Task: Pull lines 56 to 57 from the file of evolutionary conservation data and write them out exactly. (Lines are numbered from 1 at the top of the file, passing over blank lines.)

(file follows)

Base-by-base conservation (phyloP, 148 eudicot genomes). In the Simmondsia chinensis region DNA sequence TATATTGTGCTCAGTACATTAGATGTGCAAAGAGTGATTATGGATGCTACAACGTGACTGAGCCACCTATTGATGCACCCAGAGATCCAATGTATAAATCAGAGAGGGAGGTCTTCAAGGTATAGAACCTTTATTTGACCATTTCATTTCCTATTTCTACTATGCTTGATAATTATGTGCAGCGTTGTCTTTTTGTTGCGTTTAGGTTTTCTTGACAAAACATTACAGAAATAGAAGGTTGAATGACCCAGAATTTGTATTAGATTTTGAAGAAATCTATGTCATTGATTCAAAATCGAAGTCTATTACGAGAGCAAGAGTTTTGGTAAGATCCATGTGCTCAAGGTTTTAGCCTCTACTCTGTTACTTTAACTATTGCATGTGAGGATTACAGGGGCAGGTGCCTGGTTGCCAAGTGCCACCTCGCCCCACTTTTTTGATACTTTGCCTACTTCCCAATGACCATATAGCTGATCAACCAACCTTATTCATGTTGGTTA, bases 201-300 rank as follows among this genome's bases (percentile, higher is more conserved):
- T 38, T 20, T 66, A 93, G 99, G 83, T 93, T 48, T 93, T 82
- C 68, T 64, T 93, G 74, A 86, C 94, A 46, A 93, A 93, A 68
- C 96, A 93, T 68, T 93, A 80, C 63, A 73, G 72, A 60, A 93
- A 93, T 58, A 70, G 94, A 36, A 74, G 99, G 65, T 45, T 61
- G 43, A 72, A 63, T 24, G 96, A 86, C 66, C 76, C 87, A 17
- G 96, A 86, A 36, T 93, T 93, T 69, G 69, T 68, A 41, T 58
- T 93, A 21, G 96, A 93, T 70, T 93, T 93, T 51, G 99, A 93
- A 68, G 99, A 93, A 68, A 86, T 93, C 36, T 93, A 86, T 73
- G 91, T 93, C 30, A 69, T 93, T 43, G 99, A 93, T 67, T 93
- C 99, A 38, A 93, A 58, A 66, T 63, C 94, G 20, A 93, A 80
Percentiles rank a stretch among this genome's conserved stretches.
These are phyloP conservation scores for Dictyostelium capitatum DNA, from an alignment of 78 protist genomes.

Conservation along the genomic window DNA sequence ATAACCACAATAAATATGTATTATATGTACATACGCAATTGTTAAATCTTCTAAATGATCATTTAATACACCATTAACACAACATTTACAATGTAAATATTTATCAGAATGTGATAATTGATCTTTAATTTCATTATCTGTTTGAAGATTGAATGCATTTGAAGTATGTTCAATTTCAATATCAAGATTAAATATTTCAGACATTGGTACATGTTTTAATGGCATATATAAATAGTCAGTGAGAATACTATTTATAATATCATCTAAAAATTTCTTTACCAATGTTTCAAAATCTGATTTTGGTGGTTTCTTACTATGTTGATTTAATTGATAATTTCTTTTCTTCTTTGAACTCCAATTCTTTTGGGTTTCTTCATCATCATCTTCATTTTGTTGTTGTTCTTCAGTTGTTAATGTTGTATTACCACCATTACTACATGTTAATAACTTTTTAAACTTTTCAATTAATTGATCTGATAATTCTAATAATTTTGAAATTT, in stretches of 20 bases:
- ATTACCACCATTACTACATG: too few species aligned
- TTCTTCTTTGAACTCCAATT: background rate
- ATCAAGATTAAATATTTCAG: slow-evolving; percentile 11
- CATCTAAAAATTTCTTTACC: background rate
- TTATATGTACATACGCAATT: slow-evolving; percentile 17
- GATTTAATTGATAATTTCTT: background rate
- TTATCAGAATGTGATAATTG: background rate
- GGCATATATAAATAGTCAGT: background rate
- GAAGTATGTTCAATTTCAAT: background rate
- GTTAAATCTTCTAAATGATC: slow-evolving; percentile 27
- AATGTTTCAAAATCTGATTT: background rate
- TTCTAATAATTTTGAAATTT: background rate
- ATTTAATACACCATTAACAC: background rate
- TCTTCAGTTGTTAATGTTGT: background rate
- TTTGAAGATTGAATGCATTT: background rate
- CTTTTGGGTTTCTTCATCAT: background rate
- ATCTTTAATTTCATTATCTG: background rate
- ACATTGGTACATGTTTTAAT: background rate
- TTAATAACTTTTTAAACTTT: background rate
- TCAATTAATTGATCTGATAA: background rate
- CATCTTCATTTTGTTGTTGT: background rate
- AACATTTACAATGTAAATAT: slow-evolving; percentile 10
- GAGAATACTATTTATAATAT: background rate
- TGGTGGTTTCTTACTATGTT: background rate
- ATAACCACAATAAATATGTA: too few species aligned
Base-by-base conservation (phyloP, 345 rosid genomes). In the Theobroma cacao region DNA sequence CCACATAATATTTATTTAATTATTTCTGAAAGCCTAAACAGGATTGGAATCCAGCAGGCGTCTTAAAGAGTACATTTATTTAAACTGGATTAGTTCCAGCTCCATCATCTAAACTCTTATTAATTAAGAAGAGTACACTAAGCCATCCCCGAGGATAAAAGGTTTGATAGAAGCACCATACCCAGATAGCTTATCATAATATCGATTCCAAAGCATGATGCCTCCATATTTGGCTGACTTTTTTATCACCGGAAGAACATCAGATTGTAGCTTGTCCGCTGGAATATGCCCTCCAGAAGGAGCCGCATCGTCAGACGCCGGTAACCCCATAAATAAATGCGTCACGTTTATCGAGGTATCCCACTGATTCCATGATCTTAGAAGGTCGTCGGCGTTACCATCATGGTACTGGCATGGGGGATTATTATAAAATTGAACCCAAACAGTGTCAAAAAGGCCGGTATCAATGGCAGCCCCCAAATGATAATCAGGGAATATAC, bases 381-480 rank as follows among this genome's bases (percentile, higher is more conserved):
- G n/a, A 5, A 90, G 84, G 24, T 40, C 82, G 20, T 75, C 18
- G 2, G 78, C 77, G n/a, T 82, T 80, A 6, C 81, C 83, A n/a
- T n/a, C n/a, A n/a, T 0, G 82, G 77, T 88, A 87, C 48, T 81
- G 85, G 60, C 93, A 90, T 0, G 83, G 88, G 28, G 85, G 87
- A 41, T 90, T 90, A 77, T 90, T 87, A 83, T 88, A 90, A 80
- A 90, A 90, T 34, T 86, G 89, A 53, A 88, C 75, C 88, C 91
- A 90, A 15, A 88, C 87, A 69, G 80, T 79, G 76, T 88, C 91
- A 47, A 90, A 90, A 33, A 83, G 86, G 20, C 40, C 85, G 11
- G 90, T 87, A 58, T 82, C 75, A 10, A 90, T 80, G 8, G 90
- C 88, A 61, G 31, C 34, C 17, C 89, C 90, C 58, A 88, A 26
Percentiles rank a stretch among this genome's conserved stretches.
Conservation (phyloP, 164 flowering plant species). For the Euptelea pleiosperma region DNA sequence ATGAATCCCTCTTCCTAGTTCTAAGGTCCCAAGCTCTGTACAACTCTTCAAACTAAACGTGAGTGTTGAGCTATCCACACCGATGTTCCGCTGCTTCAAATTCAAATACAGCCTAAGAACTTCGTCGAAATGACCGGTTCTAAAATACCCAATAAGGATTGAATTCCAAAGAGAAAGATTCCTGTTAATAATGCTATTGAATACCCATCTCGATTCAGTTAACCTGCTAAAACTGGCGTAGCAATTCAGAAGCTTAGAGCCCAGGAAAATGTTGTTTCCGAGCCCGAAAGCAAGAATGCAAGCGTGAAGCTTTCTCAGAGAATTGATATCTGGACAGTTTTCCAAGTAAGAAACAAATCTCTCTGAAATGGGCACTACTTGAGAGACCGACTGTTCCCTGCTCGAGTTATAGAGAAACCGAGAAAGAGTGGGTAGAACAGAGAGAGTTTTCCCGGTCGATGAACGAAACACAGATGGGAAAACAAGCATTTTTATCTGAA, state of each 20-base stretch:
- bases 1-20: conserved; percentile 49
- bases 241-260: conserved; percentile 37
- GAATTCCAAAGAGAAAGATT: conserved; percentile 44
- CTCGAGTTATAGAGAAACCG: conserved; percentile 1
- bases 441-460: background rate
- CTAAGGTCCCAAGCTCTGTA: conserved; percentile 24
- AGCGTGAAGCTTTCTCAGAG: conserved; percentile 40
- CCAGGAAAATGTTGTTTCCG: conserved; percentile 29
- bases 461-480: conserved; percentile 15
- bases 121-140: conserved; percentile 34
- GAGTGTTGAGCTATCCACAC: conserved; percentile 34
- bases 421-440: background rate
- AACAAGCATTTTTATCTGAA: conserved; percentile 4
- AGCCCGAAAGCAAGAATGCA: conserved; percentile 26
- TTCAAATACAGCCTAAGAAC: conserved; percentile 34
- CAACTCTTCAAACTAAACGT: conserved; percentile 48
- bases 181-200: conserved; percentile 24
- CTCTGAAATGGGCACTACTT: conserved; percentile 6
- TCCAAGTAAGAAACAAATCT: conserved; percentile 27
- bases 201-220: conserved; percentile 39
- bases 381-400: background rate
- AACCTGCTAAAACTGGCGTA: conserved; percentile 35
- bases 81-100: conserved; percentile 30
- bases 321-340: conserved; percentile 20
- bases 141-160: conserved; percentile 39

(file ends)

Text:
- CTCGAGTTATAGAGAAACCG: conserved; percentile 1
- bases 441-460: background rate